Reports confirm that thousands of graduates from the U.S.' top colleges flock to Wall Street, looking for jobs each year. One person who thinks the trend should change for good, is Mr. President. Obama says it quite unlikely that his pretty girls--Sasha and Malia Obama--will be among the crowd.
Image: Barack Obama presenting his speech with daughters Sasha and Malia.In an interview earlier this month, President Obama told Bloomberg Businessweek, “I’m pretty certain that my daughters will not end up working on Wall Street.” According to a report, Obama didn’t explicitly discourage Sasha, 15, and Malia, 17 and headed to Harvard in 2017. One thing is clear, the President suggested that Wall Street was draining the economy of young, vibrant and talented youths. Mr. President says Wall Street is "sucking too much air from the economy–and perhaps sucking up too much of the nation’s young talent." “…I do believe—and this isn't just my bias; I think a lot of economists share this view—that if you start getting to the point where 40 percent of the economy is taken up by the financial sector and that our best and brightest are going into financial work as opposed to engineering or computer science, then we could actually lose our competitive edge over time,” he added. The president’s admonition comes at a time when the appeal of Wall Street jobs among top graduates, which seemed to dim in the wake of the financial crisis, has seen something of a resurgence.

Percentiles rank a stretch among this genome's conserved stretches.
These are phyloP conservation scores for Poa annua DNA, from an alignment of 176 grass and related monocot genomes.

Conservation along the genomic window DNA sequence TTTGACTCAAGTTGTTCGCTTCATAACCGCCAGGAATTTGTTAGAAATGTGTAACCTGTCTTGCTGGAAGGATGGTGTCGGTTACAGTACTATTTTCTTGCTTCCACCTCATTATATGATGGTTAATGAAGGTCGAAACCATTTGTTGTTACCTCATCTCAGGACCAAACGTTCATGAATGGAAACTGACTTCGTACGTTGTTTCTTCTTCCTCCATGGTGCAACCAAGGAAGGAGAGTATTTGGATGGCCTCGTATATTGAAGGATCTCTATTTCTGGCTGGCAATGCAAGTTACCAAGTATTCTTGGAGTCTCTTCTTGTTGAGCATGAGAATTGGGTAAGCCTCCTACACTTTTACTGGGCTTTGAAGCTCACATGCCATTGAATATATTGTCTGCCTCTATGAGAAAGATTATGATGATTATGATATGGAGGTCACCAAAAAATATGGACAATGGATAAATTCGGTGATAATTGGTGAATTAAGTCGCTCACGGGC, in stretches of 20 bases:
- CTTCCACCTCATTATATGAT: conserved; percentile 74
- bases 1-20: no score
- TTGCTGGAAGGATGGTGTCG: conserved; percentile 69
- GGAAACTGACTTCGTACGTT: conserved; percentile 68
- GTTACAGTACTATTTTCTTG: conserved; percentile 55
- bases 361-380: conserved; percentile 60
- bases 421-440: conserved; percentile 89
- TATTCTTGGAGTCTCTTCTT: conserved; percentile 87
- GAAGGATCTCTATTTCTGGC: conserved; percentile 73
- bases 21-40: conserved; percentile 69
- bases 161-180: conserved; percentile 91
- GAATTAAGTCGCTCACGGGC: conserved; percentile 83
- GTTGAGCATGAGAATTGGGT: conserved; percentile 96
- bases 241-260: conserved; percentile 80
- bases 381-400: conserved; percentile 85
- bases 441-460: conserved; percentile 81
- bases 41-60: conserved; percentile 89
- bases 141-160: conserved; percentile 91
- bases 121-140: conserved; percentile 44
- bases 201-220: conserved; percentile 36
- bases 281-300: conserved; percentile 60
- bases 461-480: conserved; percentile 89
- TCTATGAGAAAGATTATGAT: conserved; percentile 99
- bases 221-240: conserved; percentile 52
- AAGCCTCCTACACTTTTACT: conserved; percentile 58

Earlier this month, investment bank Goldman Sachs, reported receiving 250,000 applications from recent college and business school grads for jobs this summer, up more than 40% since 2012. Other large banks including JPMorgan Chase, which hired on 2% of hopeful graduates, and Citigroup’s investment banking decision, which hired 2.7%, were also awash in applicants.
It’s also a path largely followed by another presidential child, Chelsea Clinton, whose first job out of Stanford was at consulting company McKinsey & Co., another long-time favorite of ambitious, business oriented graduates. Clinton later worked at Avenue Capital Group, a hedge fund.
Like all parents, however, Obama seemed to indulge in a bit of ‘do as I say, not as I do.’
When asked what industries, he himself, was considering once he left the office, Obama emphasized his interests in scientific endeavors, like mapping the human genome. But he also suggested he was talking to venture capital firms, essentially investors that make bets on unproven technologies. In other words, the financial industry.